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Re: My case for the obsoletion of longdesc (Was: 48-Hour Consensus Call: InstateLongdesc CP Update)

From: Leif Halvard Silli <xn--mlform-iua@xn--mlform-iua.no>
Date: Sun, 16 Sep 2012 21:16:31 +0200
To: Maciej Stachowiak <mjs@apple.com>
Cc: "www-archive@w3.org" <www-archive@w3.org>
Message-ID: <20120916211631014020.cd017bcd@xn--mlform-iua.no>
Maciej Stachowiak, Sun, 16 Sep 2012 10:12:33 -0700:
> On Sep 16, 2012, at 9:40 AM, Leif Halvard Silli wrote:
>> Maciej Stachowiak, Sun, 16 Sep 2012 08:57:54 -0700:
>>> On Sep 16, 2012, at 3:39 AM, Leif Halvard Silli wrote:
>>>> Maciej Stachowiak, Sat, 15 Sep 2012 21:46:47 -0700:
>>>>> On Sep 15, 2012, at 7:55 PM, Leif Halvard Silli wrote:
>>>>>> However, due to bug 22261 - "Clicking on a non-text 
>>>>>> input element does not give it focus",[1] Webkit and Chromium suffers 
>>>>>> from the following: if one opens a longdesc link (e.g. with Webkit 
>>>>>> based iCab) VoiceOver will start to read from the top of the page 
>>>>>> instead of from the section where the particular longdesc was 
>>>>>> situated. 
>>>>>> Something which takes away lots of flexibility with regard to 
>>>>>> longdesc. 
>>>>>> And, in fact, it also impacts regular links as well - it is is real 
>>>>>> hole in VoiceOver and Webkit's elegance.
>>>>> I would say this is the responsibility of the implementors of iCab, 
>>>>> not WebKit or VoiceOver. There is no native support of any kind for 
>>>>> longdesc in WebKit or in VoiceOver. iCab authors have not reported 
>>>>> any bugs indicating that they are blocked. And it is my belief that 
>>>>> iCab can handle this detail by itself.
>>>> I have forwarded your view to iCab. It is true that iCab works around a 
>>>> few bugs as well as issues that the developer disagrees with. So may be 
>>>> this would be one such issue.
>>>> However - and may be this was not sufficient clear in what I said 
>>>> above: I would say that that bug also affect skip-to links - and all 
>>>> links where it is important that focus is moved to the target. This 
>>>> bug, therefore, is a mayor drawback for Webkit keyboard users.
>>> I did comment in the bug - I tentatively think links should get focus 
>>> on click if the user has enabled tabbing to links (or is on a 
>>> platform where you always tab to links). 
>> This bug? https://bugs.webkit.org/show_bug.cgi?id=17450

> No, the one you actually mentioned (about buttons getting focus on click).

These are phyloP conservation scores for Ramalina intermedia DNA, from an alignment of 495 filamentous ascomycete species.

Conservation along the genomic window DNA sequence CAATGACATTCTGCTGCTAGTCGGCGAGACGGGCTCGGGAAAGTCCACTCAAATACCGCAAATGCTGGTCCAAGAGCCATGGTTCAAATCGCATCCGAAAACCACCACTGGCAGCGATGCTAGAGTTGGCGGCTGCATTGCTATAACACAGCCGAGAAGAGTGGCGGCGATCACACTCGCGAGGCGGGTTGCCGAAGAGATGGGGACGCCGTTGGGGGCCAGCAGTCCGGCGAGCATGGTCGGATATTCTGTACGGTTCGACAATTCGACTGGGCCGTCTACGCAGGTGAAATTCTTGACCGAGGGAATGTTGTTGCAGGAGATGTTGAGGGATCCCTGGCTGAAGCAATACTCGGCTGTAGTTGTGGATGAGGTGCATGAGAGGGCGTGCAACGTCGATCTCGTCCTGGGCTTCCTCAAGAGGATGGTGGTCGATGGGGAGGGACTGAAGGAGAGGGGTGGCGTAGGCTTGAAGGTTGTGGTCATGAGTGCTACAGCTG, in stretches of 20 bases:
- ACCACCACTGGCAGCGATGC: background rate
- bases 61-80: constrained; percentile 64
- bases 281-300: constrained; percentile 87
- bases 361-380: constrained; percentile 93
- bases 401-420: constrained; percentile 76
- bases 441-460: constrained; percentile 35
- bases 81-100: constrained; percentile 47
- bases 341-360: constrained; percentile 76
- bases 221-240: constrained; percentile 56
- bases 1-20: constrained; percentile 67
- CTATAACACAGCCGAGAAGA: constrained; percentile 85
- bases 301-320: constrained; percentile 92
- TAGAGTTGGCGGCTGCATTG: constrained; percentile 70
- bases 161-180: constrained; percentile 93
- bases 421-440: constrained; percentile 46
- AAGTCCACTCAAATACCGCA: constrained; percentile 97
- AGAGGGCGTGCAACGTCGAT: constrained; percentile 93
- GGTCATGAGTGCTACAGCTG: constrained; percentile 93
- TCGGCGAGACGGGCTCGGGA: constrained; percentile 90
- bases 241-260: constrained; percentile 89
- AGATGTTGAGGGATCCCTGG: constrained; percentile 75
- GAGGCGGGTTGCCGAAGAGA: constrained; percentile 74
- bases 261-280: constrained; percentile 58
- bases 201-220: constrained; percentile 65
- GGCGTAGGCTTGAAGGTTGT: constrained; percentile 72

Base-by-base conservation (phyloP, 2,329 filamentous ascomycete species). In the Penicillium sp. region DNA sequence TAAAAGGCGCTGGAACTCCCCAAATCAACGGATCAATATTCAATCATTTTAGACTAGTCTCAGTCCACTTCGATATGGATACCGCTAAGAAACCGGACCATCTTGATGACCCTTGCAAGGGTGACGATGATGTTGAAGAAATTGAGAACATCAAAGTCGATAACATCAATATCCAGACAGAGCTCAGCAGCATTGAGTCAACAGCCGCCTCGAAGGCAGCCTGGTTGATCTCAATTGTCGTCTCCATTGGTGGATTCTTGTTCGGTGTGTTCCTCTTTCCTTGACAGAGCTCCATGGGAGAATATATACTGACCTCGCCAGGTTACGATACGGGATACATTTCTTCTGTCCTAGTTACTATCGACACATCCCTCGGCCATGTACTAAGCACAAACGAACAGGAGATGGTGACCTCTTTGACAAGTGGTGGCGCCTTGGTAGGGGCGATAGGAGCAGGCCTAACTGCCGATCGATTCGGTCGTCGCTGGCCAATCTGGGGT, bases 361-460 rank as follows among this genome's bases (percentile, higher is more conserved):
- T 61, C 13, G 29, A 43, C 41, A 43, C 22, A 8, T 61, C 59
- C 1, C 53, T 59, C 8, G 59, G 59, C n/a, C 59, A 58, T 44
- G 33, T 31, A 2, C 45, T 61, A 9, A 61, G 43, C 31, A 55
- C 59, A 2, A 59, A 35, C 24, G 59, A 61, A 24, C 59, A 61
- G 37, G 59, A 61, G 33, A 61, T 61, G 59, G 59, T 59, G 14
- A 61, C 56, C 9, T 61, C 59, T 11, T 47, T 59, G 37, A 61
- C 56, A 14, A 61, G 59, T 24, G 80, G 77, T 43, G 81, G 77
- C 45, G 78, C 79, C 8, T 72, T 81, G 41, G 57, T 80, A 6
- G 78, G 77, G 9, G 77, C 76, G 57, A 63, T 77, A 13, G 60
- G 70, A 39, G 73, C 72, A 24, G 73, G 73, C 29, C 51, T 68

Ok. Thanks for looking at bug 17450 too. The two bugs seem related. (At 
least from a conceptual point of view - that's reason I stumbled upon 
bug 22261 despite that I had intended to find bug 17450.)

>> (I mentioned the wrong bug above.)
>>> But I think that issue is 
>>> off-topic-for longdesc. Happy to discuss elsewhere if you wish.
>> I hope you see that there is a number of longdesc techniques that do 
>> not work very well (for unsighted users and for keyboard users) because 
>> of that bug. It doesn't even work well to e.g. replace James’s <iframe> 
>> with a <a> element. The only thing that works (unless you add extra 
>> JavaScript and/or CSS) is to make sure the longdesc resource is a dull, 
>> naked page that contains nothing but the longdesc resource.
> That seems like a totally different bug. I am not sure what it has to 
> do with longdesc though. You may think longdesc is like following a 
> link, but I'm pretty sure the way iCab implements it does not follow 
> the code path for clicking on a link.

What does 'code path' refer to? 

I think 'totally different' is too strong: Using different 
screenreaders, try to visit the longdesc resource *fragment* of the 
demo page that I posted.[1] You will then find:

* that VoiceOver reads the page, from the page top. Thus it reads
  the visually hidden text behind the longdesc resource.
* that by contrast, using IE8 or Firefox, JAWS will read the page title,
  and then jump over the page content and down to the start of the
  longdesc fragment. 
* There is no AT the works [well enough] with it, so I cannot report
  how screenreaders work with Opera.

On ironic detail w.r.t. VoiceOver is that it *stops* reading at the 
bottom of the focused fragment (this is due to the CSS). The irony 
being that it respects the *end* of the focus, but not the beginning of 
it ...

A simple focus test can be performed by visiting the HTML5 spec:[2] 

    a. Search for '2.5.5' with your browser's Find-in-page tool.
       (You will then come to point 2.5.5 in the ToC)
    b. Hit the Esc key (or similar) to get out of Find-in-page modus.
    c. Press Tabulator to move to next link - (

	     Safari - first link of the page (Homepage link)
		 Chrome - next link (
		Firefox - next link (
		  Opera - first FORM FIELD of the page
W3m textbrowser - next link (
		    IE8 - next link (
                  (Surprising that Chrome was different from Safari.)

Another test:

a. Follow a fragment link to the middle of a page

b. Press Tabulator to move to next link

Results - the link that get chosen:
	     Safari - first link of the page (Homepage link)
		 Chrome - first link of the page (Homepage link)
		Firefox - next link (Link text: 'digits')
		  Opera - (may not work at all?)
W3m textbrowser - next link (Link text: 'digits')
		    IE8 - first link of the page (Homepage link)

So worse results for the second test. There does not seem to be a 100 
percent correlation between the Find-in-page focus and the link focus.

[1] fragment URL/hash name:

[2] http://dev.w3.org/html5/spec/

leif halvard silli
Received on Sunday, 16 September 2012 19:17:02 UTC

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